Tag Archives: salvation

Graceful Rider

30 Jun

I recall the asphalt—a blur beneath—and my days
at the school of tachometry.  Chrome tailpipes
and handlebars shone like a vision.
I leaned into the turns until the foot pegs scraped.
Hardtop suited me just fine.

I evoke the throttle’s spirit—the twist and release—
and the engine’s heat.  They moved me, but pavement
takes a toll and ditches are replete.  All those close calls,
falls, and crashes hurt, but I never refused the road.
I crossed the double line

before I slowed.  Then came the graceful rider.
He rode from days of old on everlasting tires
because the time had come.  When he spoke I shattered,
but he whispered to each piece; for every shard he shouted.
His voice was bread and wine.   

He made pursuit his standard and tattooed me with fire.
I ducked and dodged and rolled with bent desire,
but he planned my course.  He pierced and purchased,
broke bones and mended, then caught me with a look…
He saw a man born blind.

My will failed, he gripped.  He healed my road-rash knees,
rebuilt my make and model, he saw to parts unseen
and my gears made changes.  Rubber on the street
moved me to new places.  Beneath chain and sprocket
I saw narrow roads unwind.               

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Ten Thousand Times Ten Thousand by Henry Alford

8 Aug

Henry Alford

On the ABOUT page of my blog, I explain that my blog title If You Long For Home…is meant (in part) to reflect my eternal perspective.  This hymn by English hymn writer Henry Alford (1810-1871) is a fine description in poetic form of my eternal hope and desire.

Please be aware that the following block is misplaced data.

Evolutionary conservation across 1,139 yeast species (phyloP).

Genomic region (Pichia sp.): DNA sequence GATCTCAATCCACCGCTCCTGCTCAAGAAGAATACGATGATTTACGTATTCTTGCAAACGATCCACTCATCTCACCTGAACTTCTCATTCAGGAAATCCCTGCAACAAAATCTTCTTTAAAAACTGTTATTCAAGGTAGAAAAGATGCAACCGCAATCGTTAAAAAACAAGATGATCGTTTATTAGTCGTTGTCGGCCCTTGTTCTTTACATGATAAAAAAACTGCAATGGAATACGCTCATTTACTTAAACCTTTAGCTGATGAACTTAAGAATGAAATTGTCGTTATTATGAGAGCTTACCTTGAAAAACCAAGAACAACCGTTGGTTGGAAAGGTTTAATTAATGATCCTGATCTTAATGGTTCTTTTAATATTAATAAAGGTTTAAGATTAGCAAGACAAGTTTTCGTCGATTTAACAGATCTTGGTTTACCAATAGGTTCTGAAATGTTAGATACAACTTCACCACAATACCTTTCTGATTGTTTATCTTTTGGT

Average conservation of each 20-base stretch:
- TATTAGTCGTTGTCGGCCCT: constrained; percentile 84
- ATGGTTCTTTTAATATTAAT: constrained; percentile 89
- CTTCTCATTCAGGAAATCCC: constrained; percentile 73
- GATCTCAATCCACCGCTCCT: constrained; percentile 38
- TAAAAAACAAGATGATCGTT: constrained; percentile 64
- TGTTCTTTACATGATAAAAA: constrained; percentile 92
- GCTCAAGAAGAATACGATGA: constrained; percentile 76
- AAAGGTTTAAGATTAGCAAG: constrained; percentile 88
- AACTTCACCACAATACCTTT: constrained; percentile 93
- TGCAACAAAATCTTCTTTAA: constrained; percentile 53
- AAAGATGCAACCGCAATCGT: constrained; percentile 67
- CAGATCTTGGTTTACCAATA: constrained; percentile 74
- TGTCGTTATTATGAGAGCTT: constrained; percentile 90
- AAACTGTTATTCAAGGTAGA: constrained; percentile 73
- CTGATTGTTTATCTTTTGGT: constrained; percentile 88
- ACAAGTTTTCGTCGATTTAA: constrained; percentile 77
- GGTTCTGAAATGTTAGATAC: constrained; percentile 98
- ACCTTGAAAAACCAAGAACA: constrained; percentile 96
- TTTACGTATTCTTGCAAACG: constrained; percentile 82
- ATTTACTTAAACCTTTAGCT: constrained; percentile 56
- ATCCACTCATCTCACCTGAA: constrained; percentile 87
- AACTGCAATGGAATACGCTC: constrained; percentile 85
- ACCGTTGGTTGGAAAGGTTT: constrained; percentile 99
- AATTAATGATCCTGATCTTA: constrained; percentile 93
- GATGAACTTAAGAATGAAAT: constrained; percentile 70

Alford was also a scholar who studied Homer, English Poetry, and the Greek New Testament.

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Ten thousand times ten thousand in sparkling raiment bright,
The armies of the ransomed saints throng up the steeps of light;
‘Tis finished, all is finished, their fight o’er death and sin;
Fling open wide the golden gates and let the victors in.

What rush of alleluias fills all the earth and sky!
What ringing of a thousand harps bespeaks the triumph nigh!
O day, for which creation and all its tribes were made;
O joy, for all its former woes a thousand-fold repaid!

O then what raptured greetings on Canaan’s happy shore;
What knitting severed friendships up, where partings are no more!
Then eyes with joy shall sparkle, that brimmed with tears of late;
Orphans no longer fatherless, nor widows desolate.

Bring near Thy great salvation, Thou Lamb for sinners slain;
Fill up the roll of Thine elect, then take Thy power and reign;
Appear, Desire of nations, Thine exiles long for home;
Show in the heaven Thy promised sign; Thou Prince and Savior, come.

Robert Buchanan, Hindenburg Docker

14 Oct

260px-Hindenburg_burning

Robert Buchanan waited on the field,
in wet clothes, to dock the Hindenburg.
No shadow marked its’ place
beneath the heavy morning sky.
The airship came close, then, POOF!—

strange enormous light, a bite, and suffocation.
He wondered, is this the end?
Heat shoved him, outran him, jumped down
on him.  It was the hottest thing
he would ever live to tell.

Rain came twice while he had waited;
twice its’ grace fell on him.
He escaped, but had to run a long way
before he turned
(to see from what he had been saved).

Robert Buchanan was interviewed for the PBS program History Detectives (Season 6, Episode 5).  His testimony of how he avoided severe burns and possible death at the crash of the Hindenburg inspired this poem.